“The lifting of patents on vaccines would not solve the challenge of mass production and would threaten innovation in the future”

Tribune. We understand the impatience caused by the gradual arrival of Covid-19 vaccine deliveries. And we want, like everyone, to put an end to this pandemic. We believe that the response must be comprehensive and united, as quickly as possible. We must not forget the exceptional achievement of developing vaccines in one year.

However, the lifting of patents on vaccines would not make it possible to speed up and increase their production to make them available to all humanity more quickly. To think so would be to deny the complexity of developing these vaccines; worse still, it would disavow the usefulness of the intellectual property regulatory framework.

Admittedly, national law provides for the existence of an ex officio license in the intellectual property code. The article is worded as follows: “If the public interest so requires and in the absence of an amicable agreement with the patent holder, the Minister responsible for industrial property may (…) submit by decree to the ex officio license system (…) any patent. “ But France has never used it. And for good reason, solutions have always been found. In the case of Covid vaccines, this would mean that pharmaceutical companies refuse to make their vaccines available. This is of course not the case.

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Pharmaceutical companies, like all involved for a year in this race against the virus, are increasing the number of unprecedented collaborations (in particular with the multiplication of voluntary licenses) to meet the needs in terms of research, production but also access to vaccines for populations.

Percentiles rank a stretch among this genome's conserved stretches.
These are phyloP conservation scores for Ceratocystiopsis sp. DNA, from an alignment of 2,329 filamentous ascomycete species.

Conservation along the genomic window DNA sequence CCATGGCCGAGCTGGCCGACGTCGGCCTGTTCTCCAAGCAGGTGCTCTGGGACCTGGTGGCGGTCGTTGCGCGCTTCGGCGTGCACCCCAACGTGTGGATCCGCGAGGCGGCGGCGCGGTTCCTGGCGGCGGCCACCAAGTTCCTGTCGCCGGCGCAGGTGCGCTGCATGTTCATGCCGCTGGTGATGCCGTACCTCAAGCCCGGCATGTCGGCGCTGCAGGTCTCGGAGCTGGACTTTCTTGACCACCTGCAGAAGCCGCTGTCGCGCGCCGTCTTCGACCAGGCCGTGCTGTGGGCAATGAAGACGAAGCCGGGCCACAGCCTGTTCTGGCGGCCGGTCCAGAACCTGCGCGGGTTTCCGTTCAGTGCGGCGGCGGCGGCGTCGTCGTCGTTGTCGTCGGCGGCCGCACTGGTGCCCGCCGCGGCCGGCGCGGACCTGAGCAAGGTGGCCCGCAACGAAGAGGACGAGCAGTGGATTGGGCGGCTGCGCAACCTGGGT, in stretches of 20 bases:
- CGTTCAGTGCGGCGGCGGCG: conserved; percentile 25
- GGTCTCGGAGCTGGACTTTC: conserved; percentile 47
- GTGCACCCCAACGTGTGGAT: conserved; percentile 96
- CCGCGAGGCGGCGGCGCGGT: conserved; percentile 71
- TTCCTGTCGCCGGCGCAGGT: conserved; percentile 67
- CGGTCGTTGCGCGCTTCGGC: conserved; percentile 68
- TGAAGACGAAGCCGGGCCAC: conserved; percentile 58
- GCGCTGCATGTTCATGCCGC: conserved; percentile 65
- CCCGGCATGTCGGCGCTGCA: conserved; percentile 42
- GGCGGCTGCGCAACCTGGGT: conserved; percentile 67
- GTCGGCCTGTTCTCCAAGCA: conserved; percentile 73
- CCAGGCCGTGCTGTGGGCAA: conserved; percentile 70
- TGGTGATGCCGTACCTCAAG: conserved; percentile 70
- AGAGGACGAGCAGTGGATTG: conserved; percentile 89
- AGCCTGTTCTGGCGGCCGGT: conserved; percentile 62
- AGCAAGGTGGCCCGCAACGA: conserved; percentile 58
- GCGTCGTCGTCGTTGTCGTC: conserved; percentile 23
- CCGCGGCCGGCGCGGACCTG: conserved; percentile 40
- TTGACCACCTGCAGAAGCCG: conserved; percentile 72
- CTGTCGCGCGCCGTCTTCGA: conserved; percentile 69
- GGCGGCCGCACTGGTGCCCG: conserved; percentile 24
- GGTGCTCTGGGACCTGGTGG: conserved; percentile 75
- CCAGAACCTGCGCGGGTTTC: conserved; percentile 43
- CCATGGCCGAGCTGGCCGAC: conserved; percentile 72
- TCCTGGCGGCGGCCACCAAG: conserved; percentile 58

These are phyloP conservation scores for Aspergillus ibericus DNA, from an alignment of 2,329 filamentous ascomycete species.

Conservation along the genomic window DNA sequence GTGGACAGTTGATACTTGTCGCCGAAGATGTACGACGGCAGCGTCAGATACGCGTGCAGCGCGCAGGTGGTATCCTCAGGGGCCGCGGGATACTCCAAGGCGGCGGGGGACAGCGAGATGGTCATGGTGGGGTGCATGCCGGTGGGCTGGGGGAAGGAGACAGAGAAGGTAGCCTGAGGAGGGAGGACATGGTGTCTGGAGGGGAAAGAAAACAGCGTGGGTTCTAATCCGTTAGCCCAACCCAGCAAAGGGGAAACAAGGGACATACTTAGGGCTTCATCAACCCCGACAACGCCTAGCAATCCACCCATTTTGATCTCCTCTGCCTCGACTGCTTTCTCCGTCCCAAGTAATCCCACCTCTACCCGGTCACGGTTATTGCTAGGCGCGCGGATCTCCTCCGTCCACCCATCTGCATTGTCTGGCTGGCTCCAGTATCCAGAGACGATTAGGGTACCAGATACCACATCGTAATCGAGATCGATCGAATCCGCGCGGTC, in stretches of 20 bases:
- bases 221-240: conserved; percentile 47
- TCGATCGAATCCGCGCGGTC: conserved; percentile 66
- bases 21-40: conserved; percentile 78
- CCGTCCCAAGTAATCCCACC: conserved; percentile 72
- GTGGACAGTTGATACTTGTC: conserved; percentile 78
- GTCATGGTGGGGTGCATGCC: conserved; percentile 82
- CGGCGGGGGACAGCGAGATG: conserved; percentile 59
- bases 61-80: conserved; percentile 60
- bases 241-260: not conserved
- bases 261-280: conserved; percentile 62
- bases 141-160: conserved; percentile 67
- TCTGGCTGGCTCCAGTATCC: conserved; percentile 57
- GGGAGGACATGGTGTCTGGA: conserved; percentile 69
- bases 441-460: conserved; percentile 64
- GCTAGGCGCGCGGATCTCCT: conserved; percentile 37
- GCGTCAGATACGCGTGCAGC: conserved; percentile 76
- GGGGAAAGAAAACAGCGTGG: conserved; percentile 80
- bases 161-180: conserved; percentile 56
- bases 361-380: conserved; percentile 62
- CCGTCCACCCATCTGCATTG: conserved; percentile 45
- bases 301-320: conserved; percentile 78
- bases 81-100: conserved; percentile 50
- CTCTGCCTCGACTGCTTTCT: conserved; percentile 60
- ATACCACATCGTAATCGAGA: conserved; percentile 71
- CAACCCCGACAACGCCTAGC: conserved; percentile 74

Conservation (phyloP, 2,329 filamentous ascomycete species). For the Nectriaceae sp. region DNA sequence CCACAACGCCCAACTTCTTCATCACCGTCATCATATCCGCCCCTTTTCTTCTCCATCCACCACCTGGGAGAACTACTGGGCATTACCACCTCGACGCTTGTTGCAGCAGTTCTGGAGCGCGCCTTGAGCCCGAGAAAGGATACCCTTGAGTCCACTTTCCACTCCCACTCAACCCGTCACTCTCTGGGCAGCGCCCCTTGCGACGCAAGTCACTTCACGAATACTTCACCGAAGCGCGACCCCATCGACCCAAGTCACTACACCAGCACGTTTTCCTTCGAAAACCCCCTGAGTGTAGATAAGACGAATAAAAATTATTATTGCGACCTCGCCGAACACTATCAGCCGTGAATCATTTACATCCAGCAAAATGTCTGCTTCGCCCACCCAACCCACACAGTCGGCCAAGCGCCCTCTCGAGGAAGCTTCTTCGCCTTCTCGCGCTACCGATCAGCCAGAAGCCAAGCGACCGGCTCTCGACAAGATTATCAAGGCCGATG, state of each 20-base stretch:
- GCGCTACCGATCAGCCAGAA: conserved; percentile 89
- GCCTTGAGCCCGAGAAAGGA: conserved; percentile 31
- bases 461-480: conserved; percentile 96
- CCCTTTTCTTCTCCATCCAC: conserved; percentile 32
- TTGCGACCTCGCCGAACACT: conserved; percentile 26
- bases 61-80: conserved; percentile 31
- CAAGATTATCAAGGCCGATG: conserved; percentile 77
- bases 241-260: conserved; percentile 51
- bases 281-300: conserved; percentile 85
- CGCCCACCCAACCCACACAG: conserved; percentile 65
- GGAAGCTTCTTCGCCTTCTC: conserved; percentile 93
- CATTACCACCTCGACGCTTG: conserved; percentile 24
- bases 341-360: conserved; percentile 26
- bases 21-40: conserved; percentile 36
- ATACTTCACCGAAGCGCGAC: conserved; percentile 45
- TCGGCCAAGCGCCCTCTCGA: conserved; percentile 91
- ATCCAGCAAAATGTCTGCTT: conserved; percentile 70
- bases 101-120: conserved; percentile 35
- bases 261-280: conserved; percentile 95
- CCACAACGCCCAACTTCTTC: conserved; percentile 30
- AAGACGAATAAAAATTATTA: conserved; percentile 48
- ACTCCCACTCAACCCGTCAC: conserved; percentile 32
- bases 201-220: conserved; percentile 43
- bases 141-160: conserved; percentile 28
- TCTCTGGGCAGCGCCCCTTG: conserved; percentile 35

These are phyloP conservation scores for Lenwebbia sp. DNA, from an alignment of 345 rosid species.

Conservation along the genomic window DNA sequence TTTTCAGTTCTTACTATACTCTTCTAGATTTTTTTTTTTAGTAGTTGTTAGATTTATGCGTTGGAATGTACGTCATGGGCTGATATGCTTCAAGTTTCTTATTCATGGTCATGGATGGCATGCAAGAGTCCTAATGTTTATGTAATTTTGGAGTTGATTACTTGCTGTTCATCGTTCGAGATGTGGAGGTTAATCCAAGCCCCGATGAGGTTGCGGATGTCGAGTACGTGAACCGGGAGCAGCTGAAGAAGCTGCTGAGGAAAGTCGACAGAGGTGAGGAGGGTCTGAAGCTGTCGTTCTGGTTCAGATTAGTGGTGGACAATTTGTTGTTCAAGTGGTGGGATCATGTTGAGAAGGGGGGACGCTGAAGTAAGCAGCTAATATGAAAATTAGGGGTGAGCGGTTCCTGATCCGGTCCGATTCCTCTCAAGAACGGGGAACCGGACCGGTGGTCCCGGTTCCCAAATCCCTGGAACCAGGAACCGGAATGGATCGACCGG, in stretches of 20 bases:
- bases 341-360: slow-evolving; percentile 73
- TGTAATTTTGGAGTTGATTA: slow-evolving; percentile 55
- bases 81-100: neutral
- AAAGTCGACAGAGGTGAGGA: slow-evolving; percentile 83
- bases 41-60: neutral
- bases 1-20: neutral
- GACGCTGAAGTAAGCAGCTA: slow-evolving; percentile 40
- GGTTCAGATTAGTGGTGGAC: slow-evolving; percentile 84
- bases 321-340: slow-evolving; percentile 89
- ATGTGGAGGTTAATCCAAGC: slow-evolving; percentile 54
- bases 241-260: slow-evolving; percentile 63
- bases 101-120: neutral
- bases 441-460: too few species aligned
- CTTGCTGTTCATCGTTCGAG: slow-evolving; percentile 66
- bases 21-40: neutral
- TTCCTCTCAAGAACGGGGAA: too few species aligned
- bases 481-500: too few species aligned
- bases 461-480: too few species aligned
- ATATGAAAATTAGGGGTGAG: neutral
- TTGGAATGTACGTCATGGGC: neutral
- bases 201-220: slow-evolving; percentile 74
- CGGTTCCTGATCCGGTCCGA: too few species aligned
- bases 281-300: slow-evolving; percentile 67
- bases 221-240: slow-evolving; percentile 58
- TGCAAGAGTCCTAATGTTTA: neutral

Too innovative technologies

As of February 2021, there were over 230 manufacturing and production agreements worldwide. Laboratories are also participating in the initiative Covax, launched by the World Health Organization (WHO) to ensure equitable access to vaccines in the poorest countries.

The debate is not there, however. Manufacturing billions of doses for people around the world without ever compromising the quality or safety of vaccines is an unprecedented challenge. These are complex biological products to develop and the available production tools are already fully mobilized.

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The technologies are too innovative to be transferred simply from one site to another and the real obstacles – technological and logistical – would not be lifted by automatic licenses. Each vaccination site requires highly qualified technicians and state-of-the-art equipment (bioreactors, centrifuges, cold rooms, etc.) which meet high regulatory standards of safety and performance.

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